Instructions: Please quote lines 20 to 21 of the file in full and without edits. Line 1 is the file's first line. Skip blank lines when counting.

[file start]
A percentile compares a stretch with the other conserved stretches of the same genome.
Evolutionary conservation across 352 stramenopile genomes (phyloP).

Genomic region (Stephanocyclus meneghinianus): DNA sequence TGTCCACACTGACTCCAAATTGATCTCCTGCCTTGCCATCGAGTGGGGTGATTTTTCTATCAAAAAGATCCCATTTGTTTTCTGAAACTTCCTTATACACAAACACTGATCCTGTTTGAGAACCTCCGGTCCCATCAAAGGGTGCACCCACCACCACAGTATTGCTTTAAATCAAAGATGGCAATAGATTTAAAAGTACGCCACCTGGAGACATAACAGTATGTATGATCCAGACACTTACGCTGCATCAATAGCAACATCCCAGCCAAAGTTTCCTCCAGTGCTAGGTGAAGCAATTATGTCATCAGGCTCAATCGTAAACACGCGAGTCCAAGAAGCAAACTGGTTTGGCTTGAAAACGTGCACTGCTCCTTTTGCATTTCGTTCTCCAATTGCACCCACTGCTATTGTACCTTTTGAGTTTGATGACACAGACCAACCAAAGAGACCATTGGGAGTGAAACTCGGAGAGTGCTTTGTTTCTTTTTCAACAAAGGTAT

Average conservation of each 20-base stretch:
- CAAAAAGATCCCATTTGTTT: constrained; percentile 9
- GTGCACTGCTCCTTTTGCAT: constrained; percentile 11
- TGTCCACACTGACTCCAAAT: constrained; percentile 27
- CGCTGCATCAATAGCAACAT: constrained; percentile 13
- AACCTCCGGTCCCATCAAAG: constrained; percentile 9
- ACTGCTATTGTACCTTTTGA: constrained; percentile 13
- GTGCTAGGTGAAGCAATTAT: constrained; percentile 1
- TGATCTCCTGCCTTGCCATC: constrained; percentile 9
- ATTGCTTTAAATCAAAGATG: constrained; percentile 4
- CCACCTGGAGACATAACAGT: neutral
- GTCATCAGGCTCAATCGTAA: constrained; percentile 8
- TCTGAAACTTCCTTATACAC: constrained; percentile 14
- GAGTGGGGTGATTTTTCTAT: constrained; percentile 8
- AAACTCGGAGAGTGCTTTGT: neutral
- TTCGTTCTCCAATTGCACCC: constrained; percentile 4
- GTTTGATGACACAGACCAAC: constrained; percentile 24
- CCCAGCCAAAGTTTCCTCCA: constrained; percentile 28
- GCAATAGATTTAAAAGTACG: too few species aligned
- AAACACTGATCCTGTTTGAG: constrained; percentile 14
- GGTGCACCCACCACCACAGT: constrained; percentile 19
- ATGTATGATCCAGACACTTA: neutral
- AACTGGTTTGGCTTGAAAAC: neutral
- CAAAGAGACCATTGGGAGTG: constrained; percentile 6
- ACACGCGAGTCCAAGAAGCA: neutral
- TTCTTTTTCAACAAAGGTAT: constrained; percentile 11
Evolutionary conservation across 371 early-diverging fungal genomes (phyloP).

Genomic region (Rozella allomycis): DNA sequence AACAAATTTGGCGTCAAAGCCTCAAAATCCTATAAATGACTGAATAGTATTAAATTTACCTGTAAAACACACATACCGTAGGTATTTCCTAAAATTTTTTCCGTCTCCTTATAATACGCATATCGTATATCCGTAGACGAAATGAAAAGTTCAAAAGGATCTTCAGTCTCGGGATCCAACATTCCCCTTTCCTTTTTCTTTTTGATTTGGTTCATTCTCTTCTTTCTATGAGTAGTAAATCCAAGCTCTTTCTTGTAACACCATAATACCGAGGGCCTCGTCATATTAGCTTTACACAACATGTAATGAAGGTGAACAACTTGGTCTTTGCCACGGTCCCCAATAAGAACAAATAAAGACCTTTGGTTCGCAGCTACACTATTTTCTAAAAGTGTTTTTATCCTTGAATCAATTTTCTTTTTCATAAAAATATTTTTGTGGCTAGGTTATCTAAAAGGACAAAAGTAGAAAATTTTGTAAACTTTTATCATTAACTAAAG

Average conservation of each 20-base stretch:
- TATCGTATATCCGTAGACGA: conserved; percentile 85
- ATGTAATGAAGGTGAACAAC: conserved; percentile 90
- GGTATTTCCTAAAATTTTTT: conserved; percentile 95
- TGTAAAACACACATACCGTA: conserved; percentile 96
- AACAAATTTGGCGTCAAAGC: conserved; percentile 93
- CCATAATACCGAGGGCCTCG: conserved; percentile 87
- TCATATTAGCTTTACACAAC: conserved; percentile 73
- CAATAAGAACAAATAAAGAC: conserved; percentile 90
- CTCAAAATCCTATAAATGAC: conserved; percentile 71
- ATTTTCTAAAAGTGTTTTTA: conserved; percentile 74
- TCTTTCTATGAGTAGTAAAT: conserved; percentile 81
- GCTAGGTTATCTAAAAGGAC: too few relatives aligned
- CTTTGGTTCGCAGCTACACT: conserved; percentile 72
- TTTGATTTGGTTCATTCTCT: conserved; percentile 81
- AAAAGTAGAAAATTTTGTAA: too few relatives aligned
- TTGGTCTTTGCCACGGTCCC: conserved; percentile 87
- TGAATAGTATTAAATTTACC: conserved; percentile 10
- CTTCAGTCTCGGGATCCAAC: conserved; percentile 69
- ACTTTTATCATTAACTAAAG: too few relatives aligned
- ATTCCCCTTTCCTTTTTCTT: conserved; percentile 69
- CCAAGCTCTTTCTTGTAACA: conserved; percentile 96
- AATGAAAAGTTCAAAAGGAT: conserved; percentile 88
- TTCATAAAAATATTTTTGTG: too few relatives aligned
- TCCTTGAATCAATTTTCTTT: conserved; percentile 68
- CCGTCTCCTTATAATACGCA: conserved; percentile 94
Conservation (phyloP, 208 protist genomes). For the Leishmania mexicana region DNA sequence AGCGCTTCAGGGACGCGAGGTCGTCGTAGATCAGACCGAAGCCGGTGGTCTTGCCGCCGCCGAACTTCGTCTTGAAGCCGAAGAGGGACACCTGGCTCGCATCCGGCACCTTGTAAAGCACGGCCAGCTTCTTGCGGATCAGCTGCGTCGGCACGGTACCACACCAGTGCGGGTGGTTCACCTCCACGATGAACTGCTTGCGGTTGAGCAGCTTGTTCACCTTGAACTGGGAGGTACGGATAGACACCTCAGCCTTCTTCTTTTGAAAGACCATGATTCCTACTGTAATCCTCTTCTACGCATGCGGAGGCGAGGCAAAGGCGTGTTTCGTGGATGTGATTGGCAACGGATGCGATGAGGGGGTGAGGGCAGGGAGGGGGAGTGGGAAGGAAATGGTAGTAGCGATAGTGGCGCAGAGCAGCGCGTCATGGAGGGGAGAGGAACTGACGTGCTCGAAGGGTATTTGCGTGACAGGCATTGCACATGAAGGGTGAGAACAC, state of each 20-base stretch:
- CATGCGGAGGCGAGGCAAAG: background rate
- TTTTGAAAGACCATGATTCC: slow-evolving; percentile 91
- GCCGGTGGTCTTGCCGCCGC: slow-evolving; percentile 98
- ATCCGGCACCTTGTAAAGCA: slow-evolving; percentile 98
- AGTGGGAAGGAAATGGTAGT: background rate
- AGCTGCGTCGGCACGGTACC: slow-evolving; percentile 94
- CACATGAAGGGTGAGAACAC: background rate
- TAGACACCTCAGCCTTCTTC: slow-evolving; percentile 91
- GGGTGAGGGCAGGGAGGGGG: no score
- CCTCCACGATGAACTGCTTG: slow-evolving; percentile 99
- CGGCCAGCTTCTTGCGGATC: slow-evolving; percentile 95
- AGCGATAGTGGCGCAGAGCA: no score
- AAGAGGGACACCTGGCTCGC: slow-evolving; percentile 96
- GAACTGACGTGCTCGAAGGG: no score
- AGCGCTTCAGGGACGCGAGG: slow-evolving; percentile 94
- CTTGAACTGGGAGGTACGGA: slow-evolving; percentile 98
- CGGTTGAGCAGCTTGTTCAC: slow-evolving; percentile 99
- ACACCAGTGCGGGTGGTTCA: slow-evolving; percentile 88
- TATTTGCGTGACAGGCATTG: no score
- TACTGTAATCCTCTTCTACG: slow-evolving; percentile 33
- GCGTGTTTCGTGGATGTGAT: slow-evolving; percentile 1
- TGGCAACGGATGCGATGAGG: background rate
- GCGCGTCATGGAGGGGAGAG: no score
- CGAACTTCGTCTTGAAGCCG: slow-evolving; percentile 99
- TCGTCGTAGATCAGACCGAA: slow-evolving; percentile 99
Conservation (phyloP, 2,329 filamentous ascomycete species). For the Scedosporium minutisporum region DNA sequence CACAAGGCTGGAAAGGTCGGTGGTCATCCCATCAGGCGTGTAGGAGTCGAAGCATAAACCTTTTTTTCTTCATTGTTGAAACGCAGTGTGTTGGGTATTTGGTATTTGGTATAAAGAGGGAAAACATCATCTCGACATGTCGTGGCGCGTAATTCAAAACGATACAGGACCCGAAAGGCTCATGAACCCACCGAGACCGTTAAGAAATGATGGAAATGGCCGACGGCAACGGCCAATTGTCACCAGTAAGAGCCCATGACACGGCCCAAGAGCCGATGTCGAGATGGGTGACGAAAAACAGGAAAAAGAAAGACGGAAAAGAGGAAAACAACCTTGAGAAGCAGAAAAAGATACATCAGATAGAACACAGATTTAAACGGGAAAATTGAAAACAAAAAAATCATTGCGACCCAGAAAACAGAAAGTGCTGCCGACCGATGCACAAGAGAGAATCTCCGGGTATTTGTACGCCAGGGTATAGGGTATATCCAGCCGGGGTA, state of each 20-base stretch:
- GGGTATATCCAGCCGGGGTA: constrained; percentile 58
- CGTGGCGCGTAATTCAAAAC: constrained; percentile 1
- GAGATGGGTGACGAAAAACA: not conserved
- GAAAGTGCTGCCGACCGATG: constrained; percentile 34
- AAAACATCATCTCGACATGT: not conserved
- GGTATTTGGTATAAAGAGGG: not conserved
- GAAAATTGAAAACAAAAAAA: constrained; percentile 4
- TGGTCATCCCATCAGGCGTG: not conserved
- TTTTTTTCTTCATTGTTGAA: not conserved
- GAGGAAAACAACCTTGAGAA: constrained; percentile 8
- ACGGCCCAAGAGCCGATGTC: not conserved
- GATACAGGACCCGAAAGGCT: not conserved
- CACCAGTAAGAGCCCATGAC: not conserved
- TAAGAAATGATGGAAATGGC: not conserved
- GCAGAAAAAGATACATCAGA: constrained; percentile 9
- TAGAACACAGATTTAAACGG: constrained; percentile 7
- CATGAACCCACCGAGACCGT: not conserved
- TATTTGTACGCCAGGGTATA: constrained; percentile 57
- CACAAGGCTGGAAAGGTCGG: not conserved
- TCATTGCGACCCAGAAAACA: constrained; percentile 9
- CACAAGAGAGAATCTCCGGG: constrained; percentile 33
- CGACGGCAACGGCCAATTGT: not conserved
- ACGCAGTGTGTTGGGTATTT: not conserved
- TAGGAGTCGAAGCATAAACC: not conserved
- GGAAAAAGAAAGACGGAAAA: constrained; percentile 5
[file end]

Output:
- GTTTGATGACACAGACCAAC: constrained; percentile 24
- CCCAGCCAAAGTTTCCTCCA: constrained; percentile 28